In response to the Business, Energy and Industrial Strategy (BEIS) Committee report on executive pay, ‘Executive rewards: paying for success’, Charles Cotton, senior reward and performance adviser for the CIPD, comments:
“It’s high time that high pay is tackled. The growing gulf between pay for top earners and the rest of the workforce calls into question both the fairness and overall performance of our workplaces. Success is a collective achievement and it isn’t right that some top earners take home multi-million-pound packages while pay for their average worker has struggled to improve in recent years.
“Organisations need to review the best way of rewarding their senior people. They must question whether executive long-term incentive plans are delivering quality and sustainable outcomes for businesses or just driving short-term profits that benefit the few.
“There needs to be a much stronger link between corporate performance and the remuneration of all workers, including those at the top. We want to see a new, broader definition of corporate success that goes beyond profit and loss and also looks at how people are managed, rewarded and developed and how customers are treated. To support this, we welcome the idea of the employee perspective being part of the pay governance process as part of broader reform of remuneration committees.”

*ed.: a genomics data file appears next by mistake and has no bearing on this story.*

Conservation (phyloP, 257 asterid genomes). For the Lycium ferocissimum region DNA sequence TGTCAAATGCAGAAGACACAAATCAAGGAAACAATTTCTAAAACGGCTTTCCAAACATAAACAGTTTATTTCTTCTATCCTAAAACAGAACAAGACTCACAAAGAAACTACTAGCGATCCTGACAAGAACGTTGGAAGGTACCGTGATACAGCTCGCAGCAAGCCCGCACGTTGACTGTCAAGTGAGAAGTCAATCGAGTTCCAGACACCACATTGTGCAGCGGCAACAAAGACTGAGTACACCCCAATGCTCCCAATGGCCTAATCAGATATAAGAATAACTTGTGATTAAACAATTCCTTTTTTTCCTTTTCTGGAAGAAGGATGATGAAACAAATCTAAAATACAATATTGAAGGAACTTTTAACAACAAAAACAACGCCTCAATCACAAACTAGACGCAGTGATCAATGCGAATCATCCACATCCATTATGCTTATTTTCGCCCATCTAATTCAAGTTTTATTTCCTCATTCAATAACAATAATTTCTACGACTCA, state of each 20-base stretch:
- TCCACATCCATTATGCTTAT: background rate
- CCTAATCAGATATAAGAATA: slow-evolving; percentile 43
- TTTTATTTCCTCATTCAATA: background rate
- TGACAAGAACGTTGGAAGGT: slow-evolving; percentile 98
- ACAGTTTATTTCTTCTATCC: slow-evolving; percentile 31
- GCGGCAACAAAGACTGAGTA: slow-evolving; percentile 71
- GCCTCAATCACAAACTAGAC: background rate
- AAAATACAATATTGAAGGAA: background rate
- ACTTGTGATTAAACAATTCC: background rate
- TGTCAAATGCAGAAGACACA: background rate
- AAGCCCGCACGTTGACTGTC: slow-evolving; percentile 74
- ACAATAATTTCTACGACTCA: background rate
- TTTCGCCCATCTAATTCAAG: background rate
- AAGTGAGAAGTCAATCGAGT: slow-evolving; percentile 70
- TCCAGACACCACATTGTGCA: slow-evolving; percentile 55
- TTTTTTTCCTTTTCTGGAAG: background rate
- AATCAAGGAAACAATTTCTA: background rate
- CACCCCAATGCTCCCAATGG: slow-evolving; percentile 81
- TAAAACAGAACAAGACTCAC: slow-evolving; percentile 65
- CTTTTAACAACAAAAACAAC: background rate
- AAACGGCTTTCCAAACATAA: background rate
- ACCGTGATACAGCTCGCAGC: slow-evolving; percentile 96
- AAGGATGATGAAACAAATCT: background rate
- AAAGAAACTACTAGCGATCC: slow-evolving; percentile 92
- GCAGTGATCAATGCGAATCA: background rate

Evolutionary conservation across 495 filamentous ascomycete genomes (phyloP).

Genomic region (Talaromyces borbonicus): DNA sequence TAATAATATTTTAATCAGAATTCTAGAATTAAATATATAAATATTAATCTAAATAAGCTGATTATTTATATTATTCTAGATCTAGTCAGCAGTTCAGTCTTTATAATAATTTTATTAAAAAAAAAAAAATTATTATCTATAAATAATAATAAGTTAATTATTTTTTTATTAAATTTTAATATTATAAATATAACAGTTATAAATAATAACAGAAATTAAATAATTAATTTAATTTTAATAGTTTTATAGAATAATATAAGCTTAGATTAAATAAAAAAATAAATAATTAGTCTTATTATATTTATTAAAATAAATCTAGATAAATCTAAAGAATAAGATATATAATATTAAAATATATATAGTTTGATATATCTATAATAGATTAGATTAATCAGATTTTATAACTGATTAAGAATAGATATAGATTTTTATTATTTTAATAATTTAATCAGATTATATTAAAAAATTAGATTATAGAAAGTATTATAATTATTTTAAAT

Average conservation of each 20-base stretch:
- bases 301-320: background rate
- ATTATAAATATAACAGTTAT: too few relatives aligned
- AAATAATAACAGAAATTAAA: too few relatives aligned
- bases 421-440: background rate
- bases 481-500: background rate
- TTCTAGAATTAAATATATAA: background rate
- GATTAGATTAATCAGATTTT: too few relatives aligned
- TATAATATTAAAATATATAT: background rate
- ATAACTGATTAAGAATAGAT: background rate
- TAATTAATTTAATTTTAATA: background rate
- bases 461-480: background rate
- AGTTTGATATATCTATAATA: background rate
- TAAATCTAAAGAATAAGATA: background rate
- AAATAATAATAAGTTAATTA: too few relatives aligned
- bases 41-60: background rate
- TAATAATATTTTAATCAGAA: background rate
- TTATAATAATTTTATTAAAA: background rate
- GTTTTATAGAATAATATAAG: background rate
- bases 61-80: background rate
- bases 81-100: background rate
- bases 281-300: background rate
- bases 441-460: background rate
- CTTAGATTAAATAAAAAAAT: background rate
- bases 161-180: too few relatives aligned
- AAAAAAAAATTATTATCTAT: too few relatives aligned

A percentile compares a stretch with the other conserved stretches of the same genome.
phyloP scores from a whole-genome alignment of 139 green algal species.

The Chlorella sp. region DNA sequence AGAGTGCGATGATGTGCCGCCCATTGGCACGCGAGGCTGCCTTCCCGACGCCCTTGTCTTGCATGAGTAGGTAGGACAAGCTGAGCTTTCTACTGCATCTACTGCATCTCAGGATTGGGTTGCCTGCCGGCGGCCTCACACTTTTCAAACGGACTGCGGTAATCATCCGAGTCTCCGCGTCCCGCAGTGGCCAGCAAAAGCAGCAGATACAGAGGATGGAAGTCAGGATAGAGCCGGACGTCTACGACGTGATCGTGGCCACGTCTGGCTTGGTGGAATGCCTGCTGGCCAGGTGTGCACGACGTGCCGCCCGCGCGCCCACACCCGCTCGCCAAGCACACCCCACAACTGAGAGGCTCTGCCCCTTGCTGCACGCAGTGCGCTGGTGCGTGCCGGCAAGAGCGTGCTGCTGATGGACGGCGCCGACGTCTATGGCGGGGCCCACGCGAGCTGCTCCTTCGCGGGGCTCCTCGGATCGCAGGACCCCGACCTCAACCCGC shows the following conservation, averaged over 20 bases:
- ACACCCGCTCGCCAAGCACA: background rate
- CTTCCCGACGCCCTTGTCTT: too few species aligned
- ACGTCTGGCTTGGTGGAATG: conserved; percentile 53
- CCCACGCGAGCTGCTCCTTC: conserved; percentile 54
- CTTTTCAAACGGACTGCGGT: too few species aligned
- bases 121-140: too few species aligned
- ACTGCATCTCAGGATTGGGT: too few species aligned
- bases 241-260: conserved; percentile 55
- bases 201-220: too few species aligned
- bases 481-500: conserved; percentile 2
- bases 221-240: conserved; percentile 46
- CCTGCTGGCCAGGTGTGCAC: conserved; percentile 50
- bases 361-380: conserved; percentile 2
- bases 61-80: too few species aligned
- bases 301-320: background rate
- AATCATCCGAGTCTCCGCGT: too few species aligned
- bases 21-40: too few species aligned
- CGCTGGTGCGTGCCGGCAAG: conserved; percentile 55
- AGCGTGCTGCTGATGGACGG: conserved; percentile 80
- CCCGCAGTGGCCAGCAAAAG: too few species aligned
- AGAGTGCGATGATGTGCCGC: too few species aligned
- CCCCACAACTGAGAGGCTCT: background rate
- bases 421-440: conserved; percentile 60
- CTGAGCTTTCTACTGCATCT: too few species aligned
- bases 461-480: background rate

The CIPD and the High Pay Centre publish an annual analysis of FTSE 100 CEO pay. Last year’s analysis showed that CEO median pay rose by 11% between 2016 and 2017, despite prominent criticism from the investor community and the Government over excessive CEO pay awards in the past year.
The research found that FTSE 100 CEO median pay now stands at £3.93 million per year, an increase on £3.53 million in 2016.
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